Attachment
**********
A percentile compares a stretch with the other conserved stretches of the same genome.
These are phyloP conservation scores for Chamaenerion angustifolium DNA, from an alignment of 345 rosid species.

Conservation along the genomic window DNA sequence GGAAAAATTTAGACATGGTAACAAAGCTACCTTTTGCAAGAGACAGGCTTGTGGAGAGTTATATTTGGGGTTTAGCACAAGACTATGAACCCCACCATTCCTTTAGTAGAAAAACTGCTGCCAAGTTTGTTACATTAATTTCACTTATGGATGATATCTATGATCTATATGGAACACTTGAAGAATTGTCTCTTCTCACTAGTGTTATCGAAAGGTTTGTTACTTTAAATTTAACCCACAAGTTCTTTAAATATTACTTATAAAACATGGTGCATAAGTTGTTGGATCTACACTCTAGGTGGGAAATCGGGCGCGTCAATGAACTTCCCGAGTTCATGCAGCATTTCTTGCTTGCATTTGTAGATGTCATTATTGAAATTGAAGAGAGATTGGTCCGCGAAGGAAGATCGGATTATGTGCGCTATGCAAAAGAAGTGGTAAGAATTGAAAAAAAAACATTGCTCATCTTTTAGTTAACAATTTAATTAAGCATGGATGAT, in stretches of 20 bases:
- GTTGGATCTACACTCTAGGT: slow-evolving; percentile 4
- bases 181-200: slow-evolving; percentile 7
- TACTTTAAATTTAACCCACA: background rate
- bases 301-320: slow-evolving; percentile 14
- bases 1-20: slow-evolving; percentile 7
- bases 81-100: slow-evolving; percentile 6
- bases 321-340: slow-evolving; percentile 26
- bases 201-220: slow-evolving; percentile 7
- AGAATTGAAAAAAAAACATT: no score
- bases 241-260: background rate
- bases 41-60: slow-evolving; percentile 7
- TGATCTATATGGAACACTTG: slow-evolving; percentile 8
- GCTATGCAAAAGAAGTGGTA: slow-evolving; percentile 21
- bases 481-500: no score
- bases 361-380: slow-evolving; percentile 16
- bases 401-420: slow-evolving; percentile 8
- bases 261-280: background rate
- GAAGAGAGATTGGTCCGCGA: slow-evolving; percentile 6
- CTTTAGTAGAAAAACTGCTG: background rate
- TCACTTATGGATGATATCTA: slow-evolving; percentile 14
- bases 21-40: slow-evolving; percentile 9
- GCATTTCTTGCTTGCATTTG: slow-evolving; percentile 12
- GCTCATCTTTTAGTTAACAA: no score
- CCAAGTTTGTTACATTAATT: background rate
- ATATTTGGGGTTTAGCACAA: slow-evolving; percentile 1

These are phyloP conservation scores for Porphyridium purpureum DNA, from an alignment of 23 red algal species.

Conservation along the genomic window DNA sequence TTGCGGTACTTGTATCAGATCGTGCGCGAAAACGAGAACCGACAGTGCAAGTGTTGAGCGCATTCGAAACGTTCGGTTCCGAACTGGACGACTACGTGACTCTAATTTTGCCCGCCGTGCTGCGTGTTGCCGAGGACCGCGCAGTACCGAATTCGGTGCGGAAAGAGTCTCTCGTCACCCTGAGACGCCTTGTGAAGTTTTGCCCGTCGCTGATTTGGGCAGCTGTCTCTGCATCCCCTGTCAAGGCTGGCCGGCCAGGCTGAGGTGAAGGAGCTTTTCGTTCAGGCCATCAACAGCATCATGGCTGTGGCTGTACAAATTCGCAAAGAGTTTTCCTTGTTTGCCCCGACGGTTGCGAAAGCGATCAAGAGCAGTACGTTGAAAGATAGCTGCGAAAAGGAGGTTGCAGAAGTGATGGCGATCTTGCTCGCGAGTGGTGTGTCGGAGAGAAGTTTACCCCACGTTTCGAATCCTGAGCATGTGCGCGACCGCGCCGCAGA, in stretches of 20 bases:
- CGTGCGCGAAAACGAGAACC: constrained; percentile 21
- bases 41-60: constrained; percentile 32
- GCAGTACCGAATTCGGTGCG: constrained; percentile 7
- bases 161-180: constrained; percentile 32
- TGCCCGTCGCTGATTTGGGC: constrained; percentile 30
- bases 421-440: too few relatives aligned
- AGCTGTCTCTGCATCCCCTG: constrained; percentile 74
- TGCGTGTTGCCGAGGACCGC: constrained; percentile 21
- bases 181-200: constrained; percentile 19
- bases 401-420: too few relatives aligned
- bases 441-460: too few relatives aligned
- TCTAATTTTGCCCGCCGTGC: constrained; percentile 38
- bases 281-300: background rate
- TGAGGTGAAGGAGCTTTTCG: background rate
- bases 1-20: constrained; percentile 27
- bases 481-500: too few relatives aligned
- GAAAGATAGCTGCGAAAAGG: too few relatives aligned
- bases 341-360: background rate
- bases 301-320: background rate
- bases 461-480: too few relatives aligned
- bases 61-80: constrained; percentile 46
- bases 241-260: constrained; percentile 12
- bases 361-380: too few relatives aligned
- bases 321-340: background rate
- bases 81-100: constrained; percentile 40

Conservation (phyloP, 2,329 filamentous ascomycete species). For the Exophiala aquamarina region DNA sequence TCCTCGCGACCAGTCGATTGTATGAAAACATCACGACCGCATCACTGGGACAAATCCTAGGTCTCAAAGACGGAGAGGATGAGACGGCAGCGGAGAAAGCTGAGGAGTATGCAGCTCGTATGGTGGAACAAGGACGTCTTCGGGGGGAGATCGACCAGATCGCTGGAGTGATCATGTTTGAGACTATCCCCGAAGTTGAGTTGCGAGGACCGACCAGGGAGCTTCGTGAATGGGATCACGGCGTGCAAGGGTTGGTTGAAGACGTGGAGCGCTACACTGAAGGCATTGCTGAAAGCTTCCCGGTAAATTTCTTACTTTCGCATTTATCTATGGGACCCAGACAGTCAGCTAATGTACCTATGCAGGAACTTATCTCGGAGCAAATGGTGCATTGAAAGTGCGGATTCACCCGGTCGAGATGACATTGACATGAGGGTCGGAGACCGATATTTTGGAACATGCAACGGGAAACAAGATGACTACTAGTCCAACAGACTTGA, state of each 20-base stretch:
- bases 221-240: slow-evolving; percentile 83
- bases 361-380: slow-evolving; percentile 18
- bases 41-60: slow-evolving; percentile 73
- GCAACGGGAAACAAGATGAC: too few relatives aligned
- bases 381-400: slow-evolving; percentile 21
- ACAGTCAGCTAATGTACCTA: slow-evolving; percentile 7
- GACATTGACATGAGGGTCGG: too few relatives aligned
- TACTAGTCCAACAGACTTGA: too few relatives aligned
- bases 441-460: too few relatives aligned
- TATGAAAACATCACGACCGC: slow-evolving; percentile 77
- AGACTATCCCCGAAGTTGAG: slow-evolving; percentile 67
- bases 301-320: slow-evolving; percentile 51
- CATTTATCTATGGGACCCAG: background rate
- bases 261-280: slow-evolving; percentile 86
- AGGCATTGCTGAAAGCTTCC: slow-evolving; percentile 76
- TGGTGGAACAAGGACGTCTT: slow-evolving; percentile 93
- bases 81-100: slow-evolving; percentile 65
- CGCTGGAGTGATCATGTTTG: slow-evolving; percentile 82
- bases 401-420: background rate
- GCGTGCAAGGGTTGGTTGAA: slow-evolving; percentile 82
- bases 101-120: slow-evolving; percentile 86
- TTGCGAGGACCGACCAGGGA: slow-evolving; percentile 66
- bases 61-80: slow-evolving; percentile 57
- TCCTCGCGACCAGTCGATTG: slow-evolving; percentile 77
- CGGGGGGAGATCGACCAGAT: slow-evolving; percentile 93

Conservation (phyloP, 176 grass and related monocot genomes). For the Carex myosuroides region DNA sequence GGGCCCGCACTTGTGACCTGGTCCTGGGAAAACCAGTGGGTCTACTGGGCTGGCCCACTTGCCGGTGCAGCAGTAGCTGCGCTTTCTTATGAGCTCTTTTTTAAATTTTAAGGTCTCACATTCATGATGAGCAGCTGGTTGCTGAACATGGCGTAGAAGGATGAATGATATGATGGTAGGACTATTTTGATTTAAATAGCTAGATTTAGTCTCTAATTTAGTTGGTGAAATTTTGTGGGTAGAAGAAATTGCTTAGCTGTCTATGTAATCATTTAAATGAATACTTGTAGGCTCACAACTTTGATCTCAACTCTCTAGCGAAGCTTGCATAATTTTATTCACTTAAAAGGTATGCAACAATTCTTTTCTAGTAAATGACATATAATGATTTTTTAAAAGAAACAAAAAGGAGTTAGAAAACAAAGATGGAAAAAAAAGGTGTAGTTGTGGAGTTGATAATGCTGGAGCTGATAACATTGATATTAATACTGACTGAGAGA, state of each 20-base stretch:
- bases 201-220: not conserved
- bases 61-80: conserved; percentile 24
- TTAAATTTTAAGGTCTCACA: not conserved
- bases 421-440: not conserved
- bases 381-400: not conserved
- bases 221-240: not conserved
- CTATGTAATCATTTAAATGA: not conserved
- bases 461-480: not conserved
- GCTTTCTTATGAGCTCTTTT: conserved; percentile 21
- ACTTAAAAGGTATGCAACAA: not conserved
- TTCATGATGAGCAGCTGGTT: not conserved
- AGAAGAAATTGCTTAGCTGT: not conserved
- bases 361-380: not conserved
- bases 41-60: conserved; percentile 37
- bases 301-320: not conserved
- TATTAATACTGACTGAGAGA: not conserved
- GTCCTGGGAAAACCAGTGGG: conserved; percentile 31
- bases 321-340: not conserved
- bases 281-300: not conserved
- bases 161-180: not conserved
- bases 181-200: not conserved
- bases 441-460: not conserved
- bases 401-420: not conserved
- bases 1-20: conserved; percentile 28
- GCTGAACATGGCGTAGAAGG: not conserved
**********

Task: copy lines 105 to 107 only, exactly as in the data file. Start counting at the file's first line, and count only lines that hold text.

- bases 401-420: not conserved
- bases 1-20: conserved; percentile 28
- GCTGAACATGGCGTAGAAGG: not conserved